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Past, Present, and Future Orbits by Kazuo Kinoshita

Photos of 186P exposed on 1979 July 18 and 19
Copyright © 1977 by R. D. Eberst

These are copies of the two prediscovery photographs obtained of 186P at Siding Spring Observatory (New South Wales, Australia) during July of 1977. The left-hand image was exposed for one hour and 10 minutes beginning on July 18.58. The right-hand image was exposed for one hour and 20 minutes beginning on July 19.61. North is up, while east is to the left. (Special thanks to Russell Eberst for allowing me to use these images).


G. J. Garradd (Siding Spring Observatory, New South Wales, Australia) discovered this comet on images obtained on 2007 January 25.70, January 25.72, and January 25.73, using the 0.5-m Uppsala Schmidt and a CCD camera. The three images indicated a magnitude of 18.0-18.3. In late February, M. Meyer (Germany) announced that he had found three prediscovery images on Siding Spring Observatory Digital Sky Survey images from 1975 and 1996. He had been slightly adjusting the early orbits that were calculated when he found an image of the comet on a plate exposed on 1996 February 26.64. The magnitude was given as 17.8. The orbit improvement brought about by this position then enabled Meyer to locate the comet on images exposed on 1975 May 31.38 and June 3.39. The magnitude on these images was given as 15.5. In linking all of these positions, G. V. Williams (Central Bureau for Astronomical Telegrams) found that comet images reported on IAU Circular No. 3247 (1978 Jul. 25) by R. D. Eberst also belonged to this comet. The images were also exposed at Siding Spring Observatory, using the 1.2-m UK Schmidt, on 1977 July 18.58 and July 19.61. The magnitude was given as 18, while a tail extended about 3'.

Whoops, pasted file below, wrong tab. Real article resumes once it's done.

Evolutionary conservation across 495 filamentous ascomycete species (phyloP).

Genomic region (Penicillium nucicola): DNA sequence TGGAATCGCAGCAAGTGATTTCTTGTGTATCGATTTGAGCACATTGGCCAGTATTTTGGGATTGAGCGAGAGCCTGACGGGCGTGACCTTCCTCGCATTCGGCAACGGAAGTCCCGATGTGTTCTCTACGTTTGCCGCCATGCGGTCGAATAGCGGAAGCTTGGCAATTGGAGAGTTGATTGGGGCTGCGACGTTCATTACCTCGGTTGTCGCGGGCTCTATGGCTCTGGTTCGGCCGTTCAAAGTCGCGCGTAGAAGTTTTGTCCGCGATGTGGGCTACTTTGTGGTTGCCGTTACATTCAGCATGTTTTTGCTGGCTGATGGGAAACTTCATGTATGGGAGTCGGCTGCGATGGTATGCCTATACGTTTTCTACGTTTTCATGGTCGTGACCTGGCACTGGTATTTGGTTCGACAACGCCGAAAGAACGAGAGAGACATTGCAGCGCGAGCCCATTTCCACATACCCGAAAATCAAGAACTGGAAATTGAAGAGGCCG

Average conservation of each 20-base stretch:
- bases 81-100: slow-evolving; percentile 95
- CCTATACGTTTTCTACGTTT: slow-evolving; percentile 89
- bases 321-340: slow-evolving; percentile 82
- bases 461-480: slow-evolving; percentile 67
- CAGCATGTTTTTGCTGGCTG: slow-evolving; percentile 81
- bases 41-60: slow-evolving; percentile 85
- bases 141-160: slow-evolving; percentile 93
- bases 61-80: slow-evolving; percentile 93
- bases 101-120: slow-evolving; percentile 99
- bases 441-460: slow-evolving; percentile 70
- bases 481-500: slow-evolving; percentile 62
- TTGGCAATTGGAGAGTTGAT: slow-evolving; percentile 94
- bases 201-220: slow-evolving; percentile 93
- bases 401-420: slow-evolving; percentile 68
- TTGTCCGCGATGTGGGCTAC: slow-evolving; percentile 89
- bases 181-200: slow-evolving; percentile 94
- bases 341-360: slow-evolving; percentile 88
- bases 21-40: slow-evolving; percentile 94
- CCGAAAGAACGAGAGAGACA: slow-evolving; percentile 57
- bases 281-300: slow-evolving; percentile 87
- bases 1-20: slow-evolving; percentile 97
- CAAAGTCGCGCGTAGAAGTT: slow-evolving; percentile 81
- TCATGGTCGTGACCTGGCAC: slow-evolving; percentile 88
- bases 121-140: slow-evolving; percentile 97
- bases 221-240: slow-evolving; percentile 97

Historical Highlights

  • B. G. Marsden (Central Bureau for Astronomical Telegrams) published the first orbit on January 29. Using 20 positions spanning the period of 2007 January 25 to 29, he calculated a parabolic orbit with a perihelion date of 2006 March 26.53. Marsden published a revised orbit on February 2. Using 25 positions spanning the period of January 25 to 31, he calculated an elliptical orbit with a perihelion date of 2008 March 17.83 and a period of 10.2 years. Following the finding of prediscovery images going back to 1975, Marsden determined the perihelion date as March 20.50 and the period as 10.64 years.
  • Additional Images

    Siding Spring Observatory photograph of 186P exposed on 1996 February 26
    Copyright © 1996 by the Anglo-Australian Observatory Board

    This is the image M. Meyer found of this comet from 1996 February 26. The photograph was obtained at Siding Spring Observtory using the 1.2-m UK Schmidt telescope. It was an 80-minute exposure using IIIaF film and an OG 590 filter. The comet appears as the short tail in the very center of the photograph.